August 2016

The best possible start

Nutrition during the first 1,000 days of a baby’s life has an impact on health throughout life. New and expectant mothers in urban and rural areas of India learn this important fact during awareness campaigns held during the International Breastfeeding Week

A growing body of research underlines the crucial importance of nutrition in the first 1,000 days of a child’s life. The nutrition provided in the period between conception and the child’s second birthday is critical for optimum cognitive and physical development of the child. Tata Trusts recognises the importance of the 1,000-day window and utilises it to prevent under-nutrition among infants. It works with partners in geographies with high malnutrition to strengthen existing Government programmes such as the Integrated Child Development Services Scheme.

Breastfeeding awareness session underway in Aklera in Jhalwar district in Rajasthan

Interventions in rural areas

In Rajasthan, a unique public-private partnership among Tata Trusts, the Government of Rajasthan and Antara Foundation, ‘Program Akshada’, targets improved maternal and child health in the state. During the International Breastfeeding Week, Antara Foundation conducted breastfeeding awareness drives in a community health centre (CHC) in Aklera in Jhalawar district. The CHC caters to a population of 50,000 and sees approximately 300 deliveries a month.

Training was conducted for both frontline health workers and pregnant women. Health workers were given training on how to conduct counseling sessions on breastfeeding for both pregnant and lactating women, and on the different positions. “The session was very informative and interesting. It was a great learning experience about effective counselling,” says Ms Tarannum, a staff nurse at the Aklera CHC.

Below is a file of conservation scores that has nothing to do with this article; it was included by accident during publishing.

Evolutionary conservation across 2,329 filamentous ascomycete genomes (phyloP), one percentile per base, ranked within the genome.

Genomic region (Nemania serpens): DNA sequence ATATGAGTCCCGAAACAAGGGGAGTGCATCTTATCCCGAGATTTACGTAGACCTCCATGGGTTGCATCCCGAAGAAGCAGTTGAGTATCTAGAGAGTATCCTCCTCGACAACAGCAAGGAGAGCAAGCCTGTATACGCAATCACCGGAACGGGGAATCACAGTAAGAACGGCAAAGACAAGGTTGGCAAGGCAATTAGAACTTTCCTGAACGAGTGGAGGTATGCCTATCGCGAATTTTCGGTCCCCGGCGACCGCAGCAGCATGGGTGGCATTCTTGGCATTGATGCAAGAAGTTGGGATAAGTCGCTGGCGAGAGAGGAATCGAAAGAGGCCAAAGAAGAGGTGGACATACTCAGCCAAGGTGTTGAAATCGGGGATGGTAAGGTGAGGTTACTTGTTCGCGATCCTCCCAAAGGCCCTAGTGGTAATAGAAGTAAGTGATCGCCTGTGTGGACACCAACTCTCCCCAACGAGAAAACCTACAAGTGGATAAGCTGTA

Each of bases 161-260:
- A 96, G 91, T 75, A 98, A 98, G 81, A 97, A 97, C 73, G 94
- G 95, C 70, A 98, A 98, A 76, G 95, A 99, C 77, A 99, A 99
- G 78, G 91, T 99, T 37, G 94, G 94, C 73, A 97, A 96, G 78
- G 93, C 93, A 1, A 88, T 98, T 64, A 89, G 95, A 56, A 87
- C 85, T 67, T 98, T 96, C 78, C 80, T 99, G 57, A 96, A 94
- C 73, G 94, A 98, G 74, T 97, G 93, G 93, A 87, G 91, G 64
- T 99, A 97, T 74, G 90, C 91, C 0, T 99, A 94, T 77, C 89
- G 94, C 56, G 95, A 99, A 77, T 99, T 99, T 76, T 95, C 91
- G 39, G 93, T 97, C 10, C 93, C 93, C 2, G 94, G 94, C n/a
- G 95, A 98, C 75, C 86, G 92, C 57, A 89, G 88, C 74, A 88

Another session for young mothers and mothers-to-be concentrated on the importance of breastfeeding within an hour of birth, various techniques and the need for regular feedings. Mothers were counselled on the importance of being stress-free for better lactation. Maaya Bai of Kelukhedi village who participated in the sessions said, “I never knew that a mother needs to feed her baby at least 8-10 times a day. I always thought that the baby only needs to be fed when he starts crying.”
A Community Organiser leads a session on the importance of breastfeeding in Santa Cruz East in Mumbai

Interventions in urban areas

Through its Urban Nutrition Initiative, Tata Trusts has partnered with Committed Communities Development Trust, a Mumbai-based NGO, to implement a programme across anganwadis in Mumbai, Thane, Nagpur and Nashik. The programme will cover 733 anganwadis and reach out to 256,000 children (0-2 years) and 80,630 pregnant and lactating mothers.

The programme envisages designating a Community Organiser for every five anganwadis. The Community Organiser will conduct home visits to identify newborns, monitor their growth, link them to government schemes, and refer them to health facilities and nutrition rehabilitation centres. The Community Organiser will also identify and refer high-risk pregnant women and severe acute malnutrition and moderate acute malnutrition children to appropriate government services.